FENDT: Yeah. What I feel is so similar about them under the surface is that they both make films—okay, maybe there’s a lot of intervention in the moment of shooting on Brakhage’s hand and less so on Snow’s. But they’re movies that don’t tell you while you’re watching them how to relate to what’s going on on-screen. You’re very free and open, watching those movies, to relate. You are observing Brakhage’s reactions in the moment to what’s going on with light but he’s not overwhelming you with how you should respond. It’s something I always find annoying about films, what I find irritating about films, what I don’t like about films are those where I feel there’s a moment where the movie is very blatantly telling me how I should be feeling. It’s then easy to check how I’m feeling, and there’s always a gap. The bigger the gap between the two is a sign that its not working, that I should get out of the theatre, feeling defeated. I like this kind of openness and freedom to relate to the film how I will and I find that this is something I was trying to do. There’s very little audience direction in my films.
NOTEBOOK: Well, there’s a very pointed way that certain sequences are blocked. The omissions can be quite bold. I’m thinking of the shot of Cal discussing with his friend the architecture of a building, peering up at it with the sun in his eyes, reflecting on his glasses. The decision not to show the building or the speaker felt like a Lubitsch joke in a minor key. 
FENDT: That was a whole sequence that came out of a Nathaniel Hawthorne short story. At some point, I was looking at Hawthorne for some kind of inspiration and there was a story I read—I forget which collection it was in—about some guy who was going to old historic inn and talking to some guy who hangs out there. And so I wanted to do something with an old house and Cal running into someone knowing something about the house. That evolved into a friend of mine talking about this famous house that he knows a fair amount about. I think he read up about it for the film. But he’s an architect who used to give tours of the city and knows a lot about this sort of thing. Actually it was always—in the initial conception of it, that scene was just going to be a long shot of the building. But when we got there, after looking at it a few weeks before, it wasn’t… I mean, whatever abstract idea I had in my head of them coming up the street, walking over to the front of it, and talking had nothing to do with the actual location. So standing there and thinking “how should we film this?” ended up being a wide shot of them walking up and then that close-up on Cal. Because at that point, I didn’t want to just have insert shots of the building or whatever. And then I didn’t really want to show the guy talking about it because it was more about Cal listening, wanting to learn about this subject, and his reactions to hearing about it. We didn’t take another shot. Just that wide and Cal’s closeup. Which also relates to something I like: coming up with something intuitively, in the moment and sticking to it for better or for worse. If I’m not happy with it, I cut it out of the movie.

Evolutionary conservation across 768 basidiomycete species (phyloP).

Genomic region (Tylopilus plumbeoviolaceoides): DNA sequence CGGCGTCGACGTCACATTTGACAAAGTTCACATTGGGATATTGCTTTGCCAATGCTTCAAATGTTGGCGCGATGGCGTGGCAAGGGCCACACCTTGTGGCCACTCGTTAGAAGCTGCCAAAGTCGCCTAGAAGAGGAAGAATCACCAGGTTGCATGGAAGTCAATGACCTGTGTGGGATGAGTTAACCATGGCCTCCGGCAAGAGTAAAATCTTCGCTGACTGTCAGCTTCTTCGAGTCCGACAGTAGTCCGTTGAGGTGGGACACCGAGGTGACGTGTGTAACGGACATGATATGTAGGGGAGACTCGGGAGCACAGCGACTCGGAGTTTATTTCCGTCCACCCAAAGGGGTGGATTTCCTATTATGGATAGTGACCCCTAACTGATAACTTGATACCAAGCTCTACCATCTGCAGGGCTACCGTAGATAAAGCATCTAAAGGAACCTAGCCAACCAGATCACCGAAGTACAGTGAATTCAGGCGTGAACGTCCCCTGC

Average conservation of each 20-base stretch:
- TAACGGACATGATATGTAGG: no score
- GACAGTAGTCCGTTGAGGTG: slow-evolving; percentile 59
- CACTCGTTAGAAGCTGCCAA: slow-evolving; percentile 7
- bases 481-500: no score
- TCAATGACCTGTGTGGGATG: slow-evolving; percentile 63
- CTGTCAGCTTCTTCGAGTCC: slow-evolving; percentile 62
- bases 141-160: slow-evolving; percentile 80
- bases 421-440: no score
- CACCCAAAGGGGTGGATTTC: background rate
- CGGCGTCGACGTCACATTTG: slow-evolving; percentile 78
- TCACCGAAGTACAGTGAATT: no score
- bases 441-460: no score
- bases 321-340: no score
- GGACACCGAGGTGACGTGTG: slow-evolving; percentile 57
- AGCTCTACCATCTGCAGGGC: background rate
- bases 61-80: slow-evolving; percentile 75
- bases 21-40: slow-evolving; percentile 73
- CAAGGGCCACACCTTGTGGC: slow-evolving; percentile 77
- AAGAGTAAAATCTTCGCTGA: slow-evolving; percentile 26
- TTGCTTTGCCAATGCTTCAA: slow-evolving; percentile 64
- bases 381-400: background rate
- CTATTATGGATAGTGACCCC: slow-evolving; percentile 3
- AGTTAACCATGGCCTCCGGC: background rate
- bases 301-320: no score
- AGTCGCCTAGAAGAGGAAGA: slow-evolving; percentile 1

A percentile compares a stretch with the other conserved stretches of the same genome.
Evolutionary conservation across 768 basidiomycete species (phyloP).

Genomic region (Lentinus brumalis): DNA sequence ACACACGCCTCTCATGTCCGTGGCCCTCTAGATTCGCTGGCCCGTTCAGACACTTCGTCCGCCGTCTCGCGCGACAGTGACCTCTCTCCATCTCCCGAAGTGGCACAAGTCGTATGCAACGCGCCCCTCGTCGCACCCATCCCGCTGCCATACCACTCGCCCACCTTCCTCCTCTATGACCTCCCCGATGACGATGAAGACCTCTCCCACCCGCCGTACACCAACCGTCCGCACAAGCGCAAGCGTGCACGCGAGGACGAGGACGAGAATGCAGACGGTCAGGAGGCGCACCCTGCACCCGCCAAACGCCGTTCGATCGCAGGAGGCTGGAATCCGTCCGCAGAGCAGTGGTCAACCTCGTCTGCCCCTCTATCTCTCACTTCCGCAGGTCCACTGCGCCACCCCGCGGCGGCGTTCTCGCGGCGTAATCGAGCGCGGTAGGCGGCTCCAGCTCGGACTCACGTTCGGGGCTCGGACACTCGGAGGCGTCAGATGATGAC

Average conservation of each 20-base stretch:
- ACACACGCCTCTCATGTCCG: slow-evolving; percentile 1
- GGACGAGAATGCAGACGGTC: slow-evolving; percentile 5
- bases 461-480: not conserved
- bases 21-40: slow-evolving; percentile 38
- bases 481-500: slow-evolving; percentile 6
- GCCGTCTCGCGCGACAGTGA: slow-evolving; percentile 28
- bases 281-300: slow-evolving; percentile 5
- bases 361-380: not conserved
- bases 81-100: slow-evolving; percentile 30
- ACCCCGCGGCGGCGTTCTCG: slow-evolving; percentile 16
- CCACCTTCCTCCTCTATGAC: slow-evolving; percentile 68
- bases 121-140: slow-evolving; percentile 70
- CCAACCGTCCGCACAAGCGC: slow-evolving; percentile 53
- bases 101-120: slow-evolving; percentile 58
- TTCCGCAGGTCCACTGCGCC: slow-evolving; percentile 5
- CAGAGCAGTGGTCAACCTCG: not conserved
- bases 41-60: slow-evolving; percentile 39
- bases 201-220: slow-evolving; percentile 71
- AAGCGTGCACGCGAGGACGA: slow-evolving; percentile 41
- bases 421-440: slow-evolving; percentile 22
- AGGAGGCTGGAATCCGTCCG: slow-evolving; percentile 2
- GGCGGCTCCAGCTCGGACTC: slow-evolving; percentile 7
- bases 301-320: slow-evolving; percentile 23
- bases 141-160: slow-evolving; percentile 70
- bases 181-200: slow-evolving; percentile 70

NOTEBOOK: Is the editing just like that? I mean, a case of arranging things in a simple way.
FENDT: Yeah, the order of things really doesn’t change too much, definitely not within scenes. There were more things we filmed of Cal walking around the city that I’d initially thought would be transitional shots, but I don’t think they made it into any cut of the movie. Straight away I just thought that it didn’t really go along with my aesthetic conception of things. There were also a few more shots of him at home that I didn’t end up using. And then there was a long scene at the beginning of the movie that was still there very late into the cutting. I think I was too much into the movie and lacked perspective. And it was also one of the first things I thought of to film. It was this way to introduce the characters. Eventually I realized it didn’t really fit with the rest of the movie and it was a funny scene. We re-shot it twice—I wasn’t happy with the staging, the writing. We shot it again. And then again. And it was never very good. But it would just stay there. The movie would have been fine with it still there but it would be less dynamic of a start. In terms of rearranging things, not too much—in fact, not really at all. It’s all the shots I would decide the day before or the day of. Then we would shoot it and after it would just be a question of takes and some scenes became a little shorter. 
NOTEBOOK: Is it a long process? 
FENDT: You know, I edit very intuitively, actually. Very quickly in comparison to some friends I know who take a long time. I do a lot of cutting, maybe over two days, and then I take a break and won’t look at it for a week. And then I’ll project it and try to feel whether the rhythms are right or wrong. And I’ll immediately go and cut some more. But based on my reaction to that cut, and then I’ll take another break. It goes over a number of months but the actual cutting work is kind of—if something doesn’t feel right, I don’t deliberate, I just remove it. I trust my instinct in that degree. I read a Robert Frank quote that said something like “first idea, best idea.” I don’t know how committed I am to that but I also think there’s something about intuition that’s important to how I cut. And also to how I decide everything with the film. I feel like I tend to be very critical with myself, for better or for worse. But if I don’t like something—anything really—I don’t spend much time keeping it in.


BerlinaleBerlinale 2018Festival CoverageInterviewsTed Fendt